Man, did these guys put on a show. Glass Animals drew a huge crowd to the Grant Park stage on Saturday afternoon. Pineapple-print clothing and signs as far as the eye can see. A few devoted fans brought the actual fruits in as well, but according to Dave Bayley, the lead singer, security was taking a lot of fan's pineapples at the door. “What's up with that?” Dave complained jokingly before playing “Season 2 Episode 3”. The setlist played by the Oxford quartet mostly touched on How To Be A Human Being, but they played fan-favorites from ZABA like “Black Mambo”, “Pools”, and “Gooey”. The best moments of the set were when they played “The Other Side Of Paradise” and closer “Pork Soda”, two tunes that really got the crowd moving. Since I last saw them two years ago, these guys have really brought it in live performance. Their stage presence and sound is more refined and developed, and is just a pleasure to be a part of from start to finish.

Chance the Rapper
Hometown hero Chance the Rapper headlined Saturday night in front of a crowd of adoring fans. No official number has been given, but it seems like Chance's crowd was one of the biggest of all time for Lollapalooza. Chance played mostly material from Coloring Book and Acid Rap, with a few other surprises mixed in. Two DJ Khaled covers, a medley of three Kanye songs, and guest appearances by Vic Mensa and Francis and the Lights rounded out an impressive set for the local favorite. Fireworks were present throughout the set, as Chance strove to create really memorable moments for his audience. Francis performed his “May I Have This Dance” routine to perfection with Chance. During “Chain Smoker”, a highlight of the set, Chance sprayed the crowd with a fire hose, with the help of two Chicago firefighters. During the Kanye West medley of “Famous”, “Father Stretch My Hands Pt. 1”, and “Ultralight Beam”, the stage raised up to mimic Kanye's iconic floating stage from the Saint Pablo Tour. All in all, it was a magical spectacle to behold. Chance couldn't have been happier to be up there with his city, and his city won't soon forget the passion he brought to the stage that evening.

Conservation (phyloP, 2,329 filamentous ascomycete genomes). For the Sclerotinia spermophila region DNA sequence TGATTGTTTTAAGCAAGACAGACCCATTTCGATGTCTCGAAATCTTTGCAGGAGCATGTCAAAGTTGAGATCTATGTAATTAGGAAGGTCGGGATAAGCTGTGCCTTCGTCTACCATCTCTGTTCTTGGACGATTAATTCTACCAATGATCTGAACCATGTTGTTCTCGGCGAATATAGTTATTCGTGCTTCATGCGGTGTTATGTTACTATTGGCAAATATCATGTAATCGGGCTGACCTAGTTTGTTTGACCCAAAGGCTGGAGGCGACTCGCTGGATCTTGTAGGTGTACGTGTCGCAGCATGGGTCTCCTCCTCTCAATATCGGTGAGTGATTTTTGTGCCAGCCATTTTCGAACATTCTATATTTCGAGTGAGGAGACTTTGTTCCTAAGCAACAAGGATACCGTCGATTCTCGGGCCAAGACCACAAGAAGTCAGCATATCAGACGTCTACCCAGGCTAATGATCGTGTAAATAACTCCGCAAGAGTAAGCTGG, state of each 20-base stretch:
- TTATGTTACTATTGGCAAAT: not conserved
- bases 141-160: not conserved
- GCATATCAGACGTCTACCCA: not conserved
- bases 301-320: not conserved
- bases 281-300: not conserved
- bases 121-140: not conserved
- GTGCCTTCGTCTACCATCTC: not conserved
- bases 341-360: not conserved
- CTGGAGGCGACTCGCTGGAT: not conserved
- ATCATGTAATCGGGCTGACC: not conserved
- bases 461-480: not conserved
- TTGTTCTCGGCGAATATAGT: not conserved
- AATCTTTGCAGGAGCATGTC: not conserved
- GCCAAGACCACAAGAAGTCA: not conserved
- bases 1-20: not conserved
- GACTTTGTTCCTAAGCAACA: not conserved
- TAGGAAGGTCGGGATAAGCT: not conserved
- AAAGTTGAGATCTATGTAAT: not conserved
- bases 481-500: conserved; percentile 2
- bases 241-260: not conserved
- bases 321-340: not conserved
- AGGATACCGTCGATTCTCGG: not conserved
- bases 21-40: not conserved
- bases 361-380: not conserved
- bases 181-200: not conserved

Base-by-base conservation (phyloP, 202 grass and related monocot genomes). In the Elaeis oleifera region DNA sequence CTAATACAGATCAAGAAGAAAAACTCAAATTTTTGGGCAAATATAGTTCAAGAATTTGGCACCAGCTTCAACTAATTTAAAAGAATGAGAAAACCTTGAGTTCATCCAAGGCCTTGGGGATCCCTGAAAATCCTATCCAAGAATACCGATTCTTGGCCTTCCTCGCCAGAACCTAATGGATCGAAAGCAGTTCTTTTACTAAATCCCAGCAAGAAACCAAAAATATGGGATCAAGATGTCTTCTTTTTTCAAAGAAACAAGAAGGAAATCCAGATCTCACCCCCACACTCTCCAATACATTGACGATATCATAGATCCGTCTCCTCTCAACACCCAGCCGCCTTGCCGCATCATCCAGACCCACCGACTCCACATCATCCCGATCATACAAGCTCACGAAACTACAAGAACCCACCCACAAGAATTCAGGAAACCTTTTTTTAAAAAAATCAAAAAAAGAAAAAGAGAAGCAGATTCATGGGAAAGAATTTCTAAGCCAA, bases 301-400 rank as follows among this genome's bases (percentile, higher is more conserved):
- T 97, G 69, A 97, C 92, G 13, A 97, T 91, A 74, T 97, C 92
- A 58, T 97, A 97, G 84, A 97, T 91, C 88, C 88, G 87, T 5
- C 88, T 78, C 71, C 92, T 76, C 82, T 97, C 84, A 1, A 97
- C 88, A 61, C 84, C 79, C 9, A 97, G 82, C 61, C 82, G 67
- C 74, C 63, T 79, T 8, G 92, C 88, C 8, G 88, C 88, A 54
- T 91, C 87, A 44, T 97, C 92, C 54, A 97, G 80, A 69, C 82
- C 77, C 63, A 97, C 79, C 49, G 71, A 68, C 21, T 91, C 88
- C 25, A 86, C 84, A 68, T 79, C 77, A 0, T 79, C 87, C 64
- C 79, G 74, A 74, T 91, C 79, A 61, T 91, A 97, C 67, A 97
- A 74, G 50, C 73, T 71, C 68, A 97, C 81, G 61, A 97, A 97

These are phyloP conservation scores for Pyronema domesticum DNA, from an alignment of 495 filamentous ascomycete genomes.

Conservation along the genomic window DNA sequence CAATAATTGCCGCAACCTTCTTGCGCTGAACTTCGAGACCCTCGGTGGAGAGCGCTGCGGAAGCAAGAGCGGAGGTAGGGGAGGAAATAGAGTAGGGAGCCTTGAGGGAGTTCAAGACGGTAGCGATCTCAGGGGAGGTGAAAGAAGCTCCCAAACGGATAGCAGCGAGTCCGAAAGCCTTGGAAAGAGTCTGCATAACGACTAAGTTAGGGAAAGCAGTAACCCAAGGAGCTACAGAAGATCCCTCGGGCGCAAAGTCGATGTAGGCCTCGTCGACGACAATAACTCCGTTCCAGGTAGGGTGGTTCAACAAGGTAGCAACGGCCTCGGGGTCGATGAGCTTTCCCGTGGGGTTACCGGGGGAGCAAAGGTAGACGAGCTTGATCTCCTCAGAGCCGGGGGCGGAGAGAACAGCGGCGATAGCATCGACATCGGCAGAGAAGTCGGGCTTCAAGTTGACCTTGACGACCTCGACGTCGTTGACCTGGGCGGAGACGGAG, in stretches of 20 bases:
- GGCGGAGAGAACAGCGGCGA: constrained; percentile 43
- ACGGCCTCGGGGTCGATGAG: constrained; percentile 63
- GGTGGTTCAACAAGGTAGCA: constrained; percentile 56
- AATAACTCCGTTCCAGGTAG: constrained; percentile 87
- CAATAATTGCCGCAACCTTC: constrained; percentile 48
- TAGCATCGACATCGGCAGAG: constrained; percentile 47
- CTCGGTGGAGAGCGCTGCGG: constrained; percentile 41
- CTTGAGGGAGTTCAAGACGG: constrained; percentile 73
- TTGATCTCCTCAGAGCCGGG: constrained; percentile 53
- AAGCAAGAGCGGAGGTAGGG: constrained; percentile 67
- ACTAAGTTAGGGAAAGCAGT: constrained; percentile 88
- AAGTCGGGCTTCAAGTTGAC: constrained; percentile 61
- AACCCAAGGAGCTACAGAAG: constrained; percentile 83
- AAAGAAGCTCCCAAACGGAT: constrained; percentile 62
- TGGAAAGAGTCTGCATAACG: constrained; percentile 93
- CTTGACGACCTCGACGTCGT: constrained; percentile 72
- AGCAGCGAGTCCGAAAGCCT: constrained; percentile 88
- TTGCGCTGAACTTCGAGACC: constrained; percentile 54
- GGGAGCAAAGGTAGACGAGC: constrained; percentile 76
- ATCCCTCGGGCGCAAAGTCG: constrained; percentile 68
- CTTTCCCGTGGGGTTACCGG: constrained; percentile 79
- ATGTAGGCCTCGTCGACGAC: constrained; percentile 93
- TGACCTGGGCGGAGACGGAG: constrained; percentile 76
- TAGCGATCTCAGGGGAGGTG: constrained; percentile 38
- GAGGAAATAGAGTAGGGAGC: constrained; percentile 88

Sampha played an intimate set on Sunday afternoon at the Pepsi stage. While some of the crowd was there for Joey Bada$$ and Rae Sremmurd, who were playing the stage after the British crooner was done, Sampha wowed everyone with his incredible voice and musicianship. He played with three backing band members, but Sampha commanded the attention of the audience from start to finish. Not so much in an energetic way, it was more of a speechless awe. Crowd favorite “(No One Knows Me) Like The Piano” was beautiful and tender, “Under” was dark and groovy, and “Blood On Me” was powerful and full of passion. His talent left me speechless, and I can't wait until I get to see him again.